Every bank account and possession contributes to the overall value of your marital estate. The community property laws in California give you a claim to both physical property and income that you and your spouse earned or obtained during the marriage.
To ensure that you receive a fair portion of the marital estate, you need to lay claim to all of the assets accumulated during your marriage. Make sure you don’t overlook the three assets below that people often forget during divorce proceedings.
Credit card rewards
Have you used the same credit card to pay all of your utility bills for years because you receive cashback benefits? People often continue to accrue such benefits for years without using them, and you may overlook those benefits when negotiating the terms for a divorce with your ex.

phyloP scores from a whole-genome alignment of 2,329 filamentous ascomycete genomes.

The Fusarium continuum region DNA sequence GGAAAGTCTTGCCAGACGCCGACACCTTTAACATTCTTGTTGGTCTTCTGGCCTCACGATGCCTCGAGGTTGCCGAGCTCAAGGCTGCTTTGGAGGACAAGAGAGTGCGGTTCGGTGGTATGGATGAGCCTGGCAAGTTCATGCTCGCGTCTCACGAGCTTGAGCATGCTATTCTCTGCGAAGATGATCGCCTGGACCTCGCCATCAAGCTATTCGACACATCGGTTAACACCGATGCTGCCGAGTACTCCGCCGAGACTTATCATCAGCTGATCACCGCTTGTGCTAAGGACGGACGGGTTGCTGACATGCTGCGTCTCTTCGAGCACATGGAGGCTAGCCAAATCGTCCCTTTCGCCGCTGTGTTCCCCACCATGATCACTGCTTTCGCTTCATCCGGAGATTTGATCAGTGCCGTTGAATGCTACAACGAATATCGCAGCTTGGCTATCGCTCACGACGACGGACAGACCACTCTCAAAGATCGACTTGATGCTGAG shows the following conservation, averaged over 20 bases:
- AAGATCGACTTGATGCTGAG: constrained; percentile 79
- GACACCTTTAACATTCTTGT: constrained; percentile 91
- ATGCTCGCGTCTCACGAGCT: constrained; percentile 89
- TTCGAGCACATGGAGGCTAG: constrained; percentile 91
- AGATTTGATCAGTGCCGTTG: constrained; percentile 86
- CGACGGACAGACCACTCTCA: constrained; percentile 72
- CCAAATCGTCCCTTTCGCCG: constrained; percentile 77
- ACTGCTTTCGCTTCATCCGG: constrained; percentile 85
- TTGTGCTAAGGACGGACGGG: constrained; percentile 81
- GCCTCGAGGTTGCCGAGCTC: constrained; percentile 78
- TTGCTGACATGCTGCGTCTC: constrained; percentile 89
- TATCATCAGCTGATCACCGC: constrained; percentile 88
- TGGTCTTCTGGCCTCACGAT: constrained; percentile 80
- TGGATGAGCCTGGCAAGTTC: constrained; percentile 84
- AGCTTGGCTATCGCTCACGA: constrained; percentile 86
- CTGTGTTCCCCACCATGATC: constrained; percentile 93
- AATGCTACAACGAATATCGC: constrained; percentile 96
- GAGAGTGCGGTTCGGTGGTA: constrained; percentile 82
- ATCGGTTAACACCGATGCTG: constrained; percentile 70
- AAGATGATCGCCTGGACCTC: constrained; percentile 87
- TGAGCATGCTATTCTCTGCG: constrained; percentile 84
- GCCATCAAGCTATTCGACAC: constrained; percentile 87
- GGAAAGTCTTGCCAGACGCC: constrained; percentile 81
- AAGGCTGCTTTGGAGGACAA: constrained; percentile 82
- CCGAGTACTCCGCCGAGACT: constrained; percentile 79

The rewards on certain cards may be worth hundreds, if not thousands of dollars, so you may need to split those when dividing the debts and closing the account.
Did your spouse accept deferred bonuses or stock options when they accepted a recent job opportunity with a start-up? Even if they have not received that deferred compensation yet, you have a right to report and claim a partial interest on the amount you acquired during the marriage.
Digital property can be hard to track and hard to accurately value. Even when the market is very soft, you may still benefit from locating and claiming cryptocurrency and non-fungible tokens acquired during your marriage.
Ensuring that you record all of your most valuable shared property will help you obtain a fair outcome in your California property division proceedings.